I've found that the moment I unwrap a CD from its mailing packet I have some expectations as to what the music might be like. That was certainly the case with the McCormick Percussion Group's Concerti for Piano with Percussion Orchestra (Ravello 7862).
The piano and the percussion orchestra are natural allies as far as a percussion family goes. You might expect that the pitched nature of the piano might result in more scoring for the pitched mallet instruments, and if you've listened to plenty of percussion group music over the years you have a mental-aural picture of what is the orthodoxy there.
With this recording you have two formal concerti, one by David Gillingham and one by David Noon; and two shorter single movement works--by Igor Santos and Mel Mobley, respectively.
So what I didn't expect was anything romantic, almost Rachmoninovian, but that's the surprise in Gillingham's work. The David Noon concerto is more rhythmic, angular, more in the percussion music zone. The piano functions as a very rhythmic component and you get something that a percussion orchestra handles well.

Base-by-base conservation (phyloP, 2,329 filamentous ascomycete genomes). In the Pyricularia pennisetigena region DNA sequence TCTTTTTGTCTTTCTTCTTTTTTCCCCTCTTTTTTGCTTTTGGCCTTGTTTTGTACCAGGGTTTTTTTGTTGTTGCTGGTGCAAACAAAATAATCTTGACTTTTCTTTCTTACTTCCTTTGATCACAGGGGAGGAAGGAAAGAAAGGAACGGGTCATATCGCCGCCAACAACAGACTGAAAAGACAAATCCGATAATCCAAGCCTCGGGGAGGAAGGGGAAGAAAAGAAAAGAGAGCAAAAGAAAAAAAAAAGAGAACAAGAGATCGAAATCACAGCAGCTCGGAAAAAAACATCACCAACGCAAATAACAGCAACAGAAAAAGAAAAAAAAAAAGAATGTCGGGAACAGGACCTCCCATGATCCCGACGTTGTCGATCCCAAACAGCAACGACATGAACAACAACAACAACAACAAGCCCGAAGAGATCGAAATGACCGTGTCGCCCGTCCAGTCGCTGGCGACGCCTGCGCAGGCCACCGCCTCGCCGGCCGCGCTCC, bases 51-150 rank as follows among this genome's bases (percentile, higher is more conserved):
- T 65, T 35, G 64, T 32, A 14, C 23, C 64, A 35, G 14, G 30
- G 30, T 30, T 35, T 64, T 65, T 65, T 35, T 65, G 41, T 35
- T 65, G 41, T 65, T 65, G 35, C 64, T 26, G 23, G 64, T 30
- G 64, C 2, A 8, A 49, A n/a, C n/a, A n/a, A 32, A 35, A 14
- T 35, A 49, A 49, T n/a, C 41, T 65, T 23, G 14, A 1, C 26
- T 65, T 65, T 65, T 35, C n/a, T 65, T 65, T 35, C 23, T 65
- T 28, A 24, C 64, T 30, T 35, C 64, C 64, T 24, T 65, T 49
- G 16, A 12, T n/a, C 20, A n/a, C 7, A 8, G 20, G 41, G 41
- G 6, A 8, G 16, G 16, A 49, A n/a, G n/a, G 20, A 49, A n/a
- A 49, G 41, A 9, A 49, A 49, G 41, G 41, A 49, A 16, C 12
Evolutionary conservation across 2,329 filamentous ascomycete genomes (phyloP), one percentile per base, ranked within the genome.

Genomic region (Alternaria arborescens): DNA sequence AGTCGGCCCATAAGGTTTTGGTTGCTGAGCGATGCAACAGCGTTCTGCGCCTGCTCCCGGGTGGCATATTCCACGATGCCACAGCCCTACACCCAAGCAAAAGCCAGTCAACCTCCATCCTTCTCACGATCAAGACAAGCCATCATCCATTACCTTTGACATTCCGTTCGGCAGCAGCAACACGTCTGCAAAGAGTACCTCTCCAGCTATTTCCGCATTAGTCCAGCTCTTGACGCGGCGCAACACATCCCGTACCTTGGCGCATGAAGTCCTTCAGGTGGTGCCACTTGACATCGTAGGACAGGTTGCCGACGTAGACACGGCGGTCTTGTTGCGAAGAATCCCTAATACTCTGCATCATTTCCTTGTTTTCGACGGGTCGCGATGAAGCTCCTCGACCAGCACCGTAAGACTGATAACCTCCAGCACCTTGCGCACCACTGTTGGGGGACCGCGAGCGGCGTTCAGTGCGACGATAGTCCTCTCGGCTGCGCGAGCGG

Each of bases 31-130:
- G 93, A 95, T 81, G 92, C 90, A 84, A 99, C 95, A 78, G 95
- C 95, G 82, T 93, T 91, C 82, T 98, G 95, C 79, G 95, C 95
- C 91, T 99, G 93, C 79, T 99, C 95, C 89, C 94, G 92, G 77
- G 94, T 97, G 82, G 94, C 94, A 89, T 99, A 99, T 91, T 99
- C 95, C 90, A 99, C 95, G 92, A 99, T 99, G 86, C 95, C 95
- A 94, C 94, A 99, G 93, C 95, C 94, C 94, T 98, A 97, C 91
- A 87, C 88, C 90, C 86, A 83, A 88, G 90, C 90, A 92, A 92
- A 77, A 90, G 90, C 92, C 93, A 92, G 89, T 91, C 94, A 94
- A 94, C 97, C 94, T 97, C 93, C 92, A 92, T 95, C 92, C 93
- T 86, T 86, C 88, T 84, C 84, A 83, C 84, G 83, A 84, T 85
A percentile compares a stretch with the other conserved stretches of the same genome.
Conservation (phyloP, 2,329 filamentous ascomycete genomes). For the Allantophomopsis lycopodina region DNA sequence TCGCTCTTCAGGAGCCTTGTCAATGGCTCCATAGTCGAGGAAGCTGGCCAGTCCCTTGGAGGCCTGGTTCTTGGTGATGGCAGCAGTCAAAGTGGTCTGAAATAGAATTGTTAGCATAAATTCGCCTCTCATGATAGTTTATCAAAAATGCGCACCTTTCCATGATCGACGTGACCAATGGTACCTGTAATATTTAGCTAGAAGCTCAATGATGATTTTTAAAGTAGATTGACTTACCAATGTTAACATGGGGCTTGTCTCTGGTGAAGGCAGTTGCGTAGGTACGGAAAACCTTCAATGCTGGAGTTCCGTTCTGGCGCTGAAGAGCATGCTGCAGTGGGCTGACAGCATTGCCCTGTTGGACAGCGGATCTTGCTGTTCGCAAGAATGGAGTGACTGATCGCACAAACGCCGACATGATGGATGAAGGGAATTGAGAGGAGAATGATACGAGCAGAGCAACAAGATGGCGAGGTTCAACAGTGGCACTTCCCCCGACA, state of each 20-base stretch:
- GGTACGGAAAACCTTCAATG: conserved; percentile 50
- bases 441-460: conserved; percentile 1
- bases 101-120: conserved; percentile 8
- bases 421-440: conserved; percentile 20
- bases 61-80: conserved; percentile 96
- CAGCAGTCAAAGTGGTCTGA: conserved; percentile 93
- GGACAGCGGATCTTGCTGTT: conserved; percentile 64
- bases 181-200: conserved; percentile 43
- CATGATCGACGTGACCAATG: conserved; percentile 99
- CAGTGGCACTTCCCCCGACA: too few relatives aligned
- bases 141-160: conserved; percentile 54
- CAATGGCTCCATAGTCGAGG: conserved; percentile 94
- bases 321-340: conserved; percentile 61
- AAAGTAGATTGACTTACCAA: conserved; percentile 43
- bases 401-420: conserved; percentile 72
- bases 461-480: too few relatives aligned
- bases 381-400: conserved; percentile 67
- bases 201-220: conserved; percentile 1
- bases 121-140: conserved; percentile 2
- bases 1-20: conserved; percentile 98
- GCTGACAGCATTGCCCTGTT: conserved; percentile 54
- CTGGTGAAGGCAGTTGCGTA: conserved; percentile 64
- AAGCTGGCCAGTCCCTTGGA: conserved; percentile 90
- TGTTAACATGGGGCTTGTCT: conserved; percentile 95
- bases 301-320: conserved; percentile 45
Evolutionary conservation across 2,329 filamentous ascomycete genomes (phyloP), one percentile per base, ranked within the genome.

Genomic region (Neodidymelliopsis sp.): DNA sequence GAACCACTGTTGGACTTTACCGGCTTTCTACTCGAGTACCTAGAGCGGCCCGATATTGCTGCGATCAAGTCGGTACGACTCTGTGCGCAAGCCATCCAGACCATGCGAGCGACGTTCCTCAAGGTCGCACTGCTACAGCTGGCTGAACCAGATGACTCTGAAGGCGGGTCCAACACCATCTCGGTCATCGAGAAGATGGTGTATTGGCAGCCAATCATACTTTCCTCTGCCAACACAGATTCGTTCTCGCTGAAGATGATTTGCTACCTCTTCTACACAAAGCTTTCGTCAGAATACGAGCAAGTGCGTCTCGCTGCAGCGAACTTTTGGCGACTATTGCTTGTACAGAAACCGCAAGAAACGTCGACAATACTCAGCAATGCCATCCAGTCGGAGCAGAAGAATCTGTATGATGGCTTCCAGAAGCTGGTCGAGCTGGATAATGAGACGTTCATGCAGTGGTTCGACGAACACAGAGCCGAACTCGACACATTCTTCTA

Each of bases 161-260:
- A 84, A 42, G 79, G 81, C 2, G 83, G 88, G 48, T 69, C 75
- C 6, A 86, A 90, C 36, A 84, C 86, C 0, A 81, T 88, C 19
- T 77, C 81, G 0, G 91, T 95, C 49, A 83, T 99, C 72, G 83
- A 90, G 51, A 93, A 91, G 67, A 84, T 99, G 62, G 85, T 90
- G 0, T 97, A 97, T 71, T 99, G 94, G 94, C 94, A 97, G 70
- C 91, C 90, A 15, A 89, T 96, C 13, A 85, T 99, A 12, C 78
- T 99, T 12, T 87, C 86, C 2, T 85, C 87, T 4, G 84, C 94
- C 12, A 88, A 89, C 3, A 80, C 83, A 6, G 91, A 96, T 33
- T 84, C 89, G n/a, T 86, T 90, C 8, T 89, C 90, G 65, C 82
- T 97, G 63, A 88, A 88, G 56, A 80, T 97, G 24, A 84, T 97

The same expectation applies to the Santos and Mobley shorties. They are firmly in the more orthodox modern zone.
The McCormick players under Robert McCormick acquit themselves well, as does soloist Ji Hyun Kim.
It is engaging music. Percussion ensemble aficionados will find this a good addition. And who would have expected the romantic concerto?
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